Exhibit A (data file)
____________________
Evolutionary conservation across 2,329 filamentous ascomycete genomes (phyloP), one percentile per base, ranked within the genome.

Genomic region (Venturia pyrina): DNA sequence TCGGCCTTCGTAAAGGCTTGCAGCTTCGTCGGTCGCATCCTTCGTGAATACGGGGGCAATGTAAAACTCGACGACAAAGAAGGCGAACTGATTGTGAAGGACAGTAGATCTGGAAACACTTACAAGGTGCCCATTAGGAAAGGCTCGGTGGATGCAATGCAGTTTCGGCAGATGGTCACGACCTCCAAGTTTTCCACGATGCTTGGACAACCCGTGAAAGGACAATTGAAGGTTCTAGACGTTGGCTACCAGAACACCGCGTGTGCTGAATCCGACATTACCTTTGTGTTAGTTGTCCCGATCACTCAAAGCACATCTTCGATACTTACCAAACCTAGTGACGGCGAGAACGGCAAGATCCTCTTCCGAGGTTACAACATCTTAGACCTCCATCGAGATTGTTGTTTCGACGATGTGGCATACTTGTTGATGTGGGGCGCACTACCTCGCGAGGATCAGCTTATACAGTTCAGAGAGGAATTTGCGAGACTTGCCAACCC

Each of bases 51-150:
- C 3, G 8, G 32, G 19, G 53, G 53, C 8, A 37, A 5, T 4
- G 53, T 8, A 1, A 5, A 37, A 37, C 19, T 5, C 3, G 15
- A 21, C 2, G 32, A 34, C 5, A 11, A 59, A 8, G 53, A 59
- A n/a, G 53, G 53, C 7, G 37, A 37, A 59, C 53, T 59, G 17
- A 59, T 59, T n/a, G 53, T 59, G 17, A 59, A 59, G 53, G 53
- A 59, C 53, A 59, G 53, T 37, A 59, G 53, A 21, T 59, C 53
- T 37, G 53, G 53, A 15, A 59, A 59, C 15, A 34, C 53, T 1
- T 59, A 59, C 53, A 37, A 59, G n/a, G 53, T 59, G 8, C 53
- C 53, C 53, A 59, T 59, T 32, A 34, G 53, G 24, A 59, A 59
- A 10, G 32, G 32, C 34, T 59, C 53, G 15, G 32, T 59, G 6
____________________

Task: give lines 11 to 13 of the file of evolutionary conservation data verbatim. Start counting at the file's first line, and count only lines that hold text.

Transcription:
- T 59, A 59, C 53, A 37, A 59, G n/a, G 53, T 59, G 8, C 53
- C 53, C 53, A 59, T 59, T 32, A 34, G 53, G 24, A 59, A 59
- A 10, G 32, G 32, C 34, T 59, C 53, G 15, G 32, T 59, G 6